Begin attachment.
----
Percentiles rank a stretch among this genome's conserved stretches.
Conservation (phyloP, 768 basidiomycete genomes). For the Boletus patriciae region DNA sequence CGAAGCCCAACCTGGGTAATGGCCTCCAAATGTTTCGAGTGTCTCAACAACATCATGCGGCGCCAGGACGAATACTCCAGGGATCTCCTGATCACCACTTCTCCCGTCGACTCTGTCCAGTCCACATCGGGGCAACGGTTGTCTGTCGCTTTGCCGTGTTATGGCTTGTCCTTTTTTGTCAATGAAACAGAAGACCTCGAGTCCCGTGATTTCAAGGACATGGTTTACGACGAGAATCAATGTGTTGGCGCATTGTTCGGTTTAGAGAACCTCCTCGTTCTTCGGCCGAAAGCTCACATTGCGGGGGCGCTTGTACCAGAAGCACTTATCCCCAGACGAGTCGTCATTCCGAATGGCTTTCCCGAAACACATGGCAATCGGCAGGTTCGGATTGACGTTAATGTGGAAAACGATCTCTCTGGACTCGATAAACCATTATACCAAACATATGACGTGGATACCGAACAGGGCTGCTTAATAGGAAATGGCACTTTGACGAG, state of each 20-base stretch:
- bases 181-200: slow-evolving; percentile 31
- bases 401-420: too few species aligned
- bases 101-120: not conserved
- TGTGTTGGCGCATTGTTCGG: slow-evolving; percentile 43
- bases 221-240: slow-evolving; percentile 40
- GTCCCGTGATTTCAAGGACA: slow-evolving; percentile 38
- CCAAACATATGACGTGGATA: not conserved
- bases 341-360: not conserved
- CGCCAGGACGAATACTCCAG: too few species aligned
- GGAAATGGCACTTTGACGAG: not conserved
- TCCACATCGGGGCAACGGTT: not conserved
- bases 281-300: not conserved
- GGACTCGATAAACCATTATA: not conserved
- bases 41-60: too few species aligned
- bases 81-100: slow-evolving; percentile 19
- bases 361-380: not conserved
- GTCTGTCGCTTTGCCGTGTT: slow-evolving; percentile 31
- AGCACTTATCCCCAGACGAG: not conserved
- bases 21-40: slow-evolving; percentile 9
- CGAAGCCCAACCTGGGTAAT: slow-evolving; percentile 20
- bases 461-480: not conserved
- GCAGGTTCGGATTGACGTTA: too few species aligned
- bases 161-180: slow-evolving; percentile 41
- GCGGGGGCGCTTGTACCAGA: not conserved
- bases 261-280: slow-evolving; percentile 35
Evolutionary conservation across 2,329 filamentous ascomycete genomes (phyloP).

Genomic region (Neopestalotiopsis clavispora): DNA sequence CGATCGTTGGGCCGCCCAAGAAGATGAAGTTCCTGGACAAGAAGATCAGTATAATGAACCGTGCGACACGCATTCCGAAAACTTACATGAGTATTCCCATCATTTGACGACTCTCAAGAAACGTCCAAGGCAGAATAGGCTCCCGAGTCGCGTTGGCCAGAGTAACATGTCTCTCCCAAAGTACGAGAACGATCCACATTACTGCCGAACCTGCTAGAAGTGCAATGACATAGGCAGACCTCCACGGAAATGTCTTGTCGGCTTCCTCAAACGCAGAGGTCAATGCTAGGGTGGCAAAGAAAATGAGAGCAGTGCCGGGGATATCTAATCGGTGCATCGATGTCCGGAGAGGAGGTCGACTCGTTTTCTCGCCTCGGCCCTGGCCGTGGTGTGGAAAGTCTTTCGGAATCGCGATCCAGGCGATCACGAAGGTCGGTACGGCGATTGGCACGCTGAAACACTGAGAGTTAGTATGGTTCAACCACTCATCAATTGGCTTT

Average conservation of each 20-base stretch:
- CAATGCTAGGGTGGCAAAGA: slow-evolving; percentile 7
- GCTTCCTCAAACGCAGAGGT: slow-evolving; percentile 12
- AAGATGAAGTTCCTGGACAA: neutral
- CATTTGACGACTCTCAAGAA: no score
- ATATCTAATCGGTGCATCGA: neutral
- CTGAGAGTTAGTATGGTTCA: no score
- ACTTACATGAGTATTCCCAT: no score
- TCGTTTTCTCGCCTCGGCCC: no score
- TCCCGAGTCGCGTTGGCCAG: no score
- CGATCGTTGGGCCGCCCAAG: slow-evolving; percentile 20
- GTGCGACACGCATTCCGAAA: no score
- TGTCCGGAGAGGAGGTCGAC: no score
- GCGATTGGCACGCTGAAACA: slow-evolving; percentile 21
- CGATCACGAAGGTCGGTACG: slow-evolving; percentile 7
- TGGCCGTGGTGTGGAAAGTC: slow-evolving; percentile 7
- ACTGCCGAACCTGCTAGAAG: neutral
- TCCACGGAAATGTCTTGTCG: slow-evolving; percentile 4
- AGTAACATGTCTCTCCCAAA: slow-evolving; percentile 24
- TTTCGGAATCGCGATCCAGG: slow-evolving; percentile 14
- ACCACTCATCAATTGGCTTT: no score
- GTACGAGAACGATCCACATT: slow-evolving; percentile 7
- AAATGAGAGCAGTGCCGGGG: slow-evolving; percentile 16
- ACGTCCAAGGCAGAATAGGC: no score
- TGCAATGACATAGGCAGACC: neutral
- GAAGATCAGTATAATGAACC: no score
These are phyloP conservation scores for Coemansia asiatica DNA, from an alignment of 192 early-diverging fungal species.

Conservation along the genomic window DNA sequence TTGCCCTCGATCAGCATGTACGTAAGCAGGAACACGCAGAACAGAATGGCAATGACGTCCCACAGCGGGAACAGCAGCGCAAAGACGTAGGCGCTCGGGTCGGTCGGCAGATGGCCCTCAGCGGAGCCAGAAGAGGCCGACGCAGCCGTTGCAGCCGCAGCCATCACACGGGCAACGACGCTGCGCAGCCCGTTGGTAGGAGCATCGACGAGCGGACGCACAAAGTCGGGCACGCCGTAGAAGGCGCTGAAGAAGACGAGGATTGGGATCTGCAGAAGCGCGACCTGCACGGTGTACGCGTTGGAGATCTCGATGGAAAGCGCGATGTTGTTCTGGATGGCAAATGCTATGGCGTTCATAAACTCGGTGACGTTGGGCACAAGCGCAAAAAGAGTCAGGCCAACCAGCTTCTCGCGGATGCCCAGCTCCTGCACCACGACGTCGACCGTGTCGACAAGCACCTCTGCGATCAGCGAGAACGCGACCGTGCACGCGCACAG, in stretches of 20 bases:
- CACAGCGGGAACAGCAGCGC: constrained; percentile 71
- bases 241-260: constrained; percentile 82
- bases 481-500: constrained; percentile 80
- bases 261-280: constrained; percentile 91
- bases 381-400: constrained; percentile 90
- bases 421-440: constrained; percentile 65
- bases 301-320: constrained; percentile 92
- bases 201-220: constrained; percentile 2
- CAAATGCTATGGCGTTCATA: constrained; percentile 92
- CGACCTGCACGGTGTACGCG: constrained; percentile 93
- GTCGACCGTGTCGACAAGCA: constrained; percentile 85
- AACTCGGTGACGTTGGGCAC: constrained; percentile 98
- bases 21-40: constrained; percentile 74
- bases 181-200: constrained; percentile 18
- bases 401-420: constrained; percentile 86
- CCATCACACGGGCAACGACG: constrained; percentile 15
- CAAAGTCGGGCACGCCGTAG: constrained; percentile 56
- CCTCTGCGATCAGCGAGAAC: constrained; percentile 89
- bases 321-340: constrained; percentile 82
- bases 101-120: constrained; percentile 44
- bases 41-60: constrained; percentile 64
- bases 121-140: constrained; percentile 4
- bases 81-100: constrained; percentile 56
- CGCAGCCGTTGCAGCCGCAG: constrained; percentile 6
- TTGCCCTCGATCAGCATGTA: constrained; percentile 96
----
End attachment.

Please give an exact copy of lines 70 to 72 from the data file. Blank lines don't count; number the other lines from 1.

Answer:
- bases 21-40: constrained; percentile 74
- bases 181-200: constrained; percentile 18
- bases 401-420: constrained; percentile 86